When Laura Douglas and her family bought a new house in Northwest Denver last year, she couldn’t believe all the junk she had accumulated in the previous decade — tools, garden equipment, ski and camping gear, even a bouncy house to celebrate her kids’ birthdays.
“When we moved I had a garage full of crap and I didn’t know what to do with it,” she says. “I thought about getting rid of a bunch of it. … It’s useful but I don’t use it so much anymore.”
But she hesitated to just get rid of all her excess stuff. In 2014 alone, the U.S. generated 258 million tons of waste, 166 million tons of which, including household furniture and appliances, ended up in landfills.
Lucky for her, the Denver-based company Fluid Market launched in July 2016 with a simple premise: using a mobile app, neighbors can borrow or lend household tools and equipment from neighbors for a small fee and all covered by the company’s million-dollar insurance policy.
“All of the stuff that I didn’t know what to do with is now being borrowed by all my neighbors,” Douglas says. “Not only is it bringing in passive income, but I’m learning things about my neighborhood and meeting new people.”
In the last 10 months, Fluid Market has enlisted more than 10,000 users in the Denver Metro area, including a couple hundred in Boulder County. Following in the footsteps of larger collaborative-consumption companies like Uber and Airbnb, Fluid has a rating system, secure payment software and private messaging function that creates a shared platform for users to rent anything from gardening tools to pickup trucks.
A 2016 Pew Research poll revealed that 72 percent of Americans have used some sort of shared or on-demand service through a mobile app, mostly people under 45 who live in or close to urban centers. And as researchers and economists try to figure out the shared economy (or gig economy) of recent years, Fluid is capitalizing on it by giving users access to consumer products without the hassle of purchasing items themselves.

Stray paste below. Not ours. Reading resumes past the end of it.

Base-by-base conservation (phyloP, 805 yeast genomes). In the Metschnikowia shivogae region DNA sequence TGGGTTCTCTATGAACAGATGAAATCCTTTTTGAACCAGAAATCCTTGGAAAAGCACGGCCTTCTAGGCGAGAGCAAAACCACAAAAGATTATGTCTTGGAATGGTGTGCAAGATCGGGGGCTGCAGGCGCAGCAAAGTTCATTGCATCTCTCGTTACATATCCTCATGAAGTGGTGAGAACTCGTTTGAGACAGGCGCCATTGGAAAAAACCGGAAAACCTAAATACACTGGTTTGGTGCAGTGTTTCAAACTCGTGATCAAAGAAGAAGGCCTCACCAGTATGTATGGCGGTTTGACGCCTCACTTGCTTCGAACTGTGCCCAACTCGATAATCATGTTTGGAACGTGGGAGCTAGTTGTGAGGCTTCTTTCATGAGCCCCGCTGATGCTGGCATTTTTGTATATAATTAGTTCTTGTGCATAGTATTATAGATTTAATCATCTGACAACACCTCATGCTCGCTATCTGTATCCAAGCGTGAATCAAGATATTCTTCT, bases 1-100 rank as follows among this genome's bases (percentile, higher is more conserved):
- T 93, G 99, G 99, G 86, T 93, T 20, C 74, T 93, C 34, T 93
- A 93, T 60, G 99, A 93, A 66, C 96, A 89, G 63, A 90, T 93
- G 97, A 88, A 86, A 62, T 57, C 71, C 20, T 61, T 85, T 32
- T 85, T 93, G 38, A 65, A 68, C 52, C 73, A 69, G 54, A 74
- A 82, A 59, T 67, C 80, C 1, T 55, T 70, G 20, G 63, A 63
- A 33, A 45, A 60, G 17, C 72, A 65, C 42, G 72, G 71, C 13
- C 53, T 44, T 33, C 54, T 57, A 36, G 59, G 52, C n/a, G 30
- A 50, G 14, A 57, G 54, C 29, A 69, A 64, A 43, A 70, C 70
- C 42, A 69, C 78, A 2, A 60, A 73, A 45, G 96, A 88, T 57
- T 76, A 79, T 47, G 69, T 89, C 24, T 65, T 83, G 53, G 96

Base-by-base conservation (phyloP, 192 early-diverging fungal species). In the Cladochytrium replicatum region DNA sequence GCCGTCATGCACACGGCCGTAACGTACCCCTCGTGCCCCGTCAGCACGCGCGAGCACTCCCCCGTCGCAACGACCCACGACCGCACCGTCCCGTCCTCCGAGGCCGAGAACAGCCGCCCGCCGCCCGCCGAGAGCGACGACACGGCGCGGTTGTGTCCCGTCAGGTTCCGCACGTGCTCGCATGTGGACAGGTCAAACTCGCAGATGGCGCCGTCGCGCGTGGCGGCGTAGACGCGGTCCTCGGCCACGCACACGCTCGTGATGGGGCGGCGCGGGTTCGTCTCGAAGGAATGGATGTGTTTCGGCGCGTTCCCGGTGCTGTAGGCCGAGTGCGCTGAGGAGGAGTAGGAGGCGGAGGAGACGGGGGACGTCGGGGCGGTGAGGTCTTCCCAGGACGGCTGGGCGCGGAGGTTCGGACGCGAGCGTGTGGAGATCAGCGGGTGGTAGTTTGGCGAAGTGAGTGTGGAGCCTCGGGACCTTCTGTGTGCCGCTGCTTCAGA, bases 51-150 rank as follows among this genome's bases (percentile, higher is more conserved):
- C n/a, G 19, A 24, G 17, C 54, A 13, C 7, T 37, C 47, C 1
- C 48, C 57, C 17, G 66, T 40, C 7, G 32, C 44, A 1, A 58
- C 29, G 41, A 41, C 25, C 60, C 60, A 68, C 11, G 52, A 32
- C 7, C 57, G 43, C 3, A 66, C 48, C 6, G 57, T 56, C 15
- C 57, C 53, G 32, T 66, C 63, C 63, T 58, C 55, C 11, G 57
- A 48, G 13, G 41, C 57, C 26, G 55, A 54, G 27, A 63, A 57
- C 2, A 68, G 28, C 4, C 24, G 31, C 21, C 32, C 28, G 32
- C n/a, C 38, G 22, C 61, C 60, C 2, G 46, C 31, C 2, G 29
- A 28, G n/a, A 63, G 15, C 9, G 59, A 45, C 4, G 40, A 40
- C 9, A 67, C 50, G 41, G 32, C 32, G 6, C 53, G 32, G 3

“We’ve been forced to go out and buy everything, and through mass manufacturing it’s made it cost effective where we can do it,” Fluid Market CEO James Eberhard says. “But it goes back to the question of should we do it?
“[Fluid] changes the whole parameters of ownership,” he continues. “It alleviates the need to go out and purchase something for yourself especially if it’s something you’re only going to use once a year, once a quarter or even once a month.”
Although U.S. consumer spending reached an all-time high of $11.7 trillion in the first quarter of 2017, more and more people are looking at ways to reduce consumption in their personal lives.
“I think our entire society is so consumed with buying things and owning things,” Fluid user Joanna Chrisco says. “I’m more of a minimalist and I don’t want to own a bunch of stuff. But I do need to use occasional equipment. It’s helpful to not be part of the [consumer] society but still have access.”
As an avid gardener who lives in a small house that lacks much storage space, Chrisco often borrows large appliances like a sod cutter, power washer or rototiller — “the bigger equipment that you don’t need constantly but you may need once a season,” she says.
It’s what Fluid calls “responsible consumption,” optimizing the use of certain items in a way that generates revenue for lenders and convenience for borrowers.
Pickup trucks and vans are the most popular items, Eberhand says, and for Douglas, it’s her bouncy house. But the possibilities really are endless.
“What Fluid looks to achieve [is] how do we help people not have to buy as much by giving them access to whatever they need whenever they need it,” he says. “And doing it in a responsible, cost effective way.”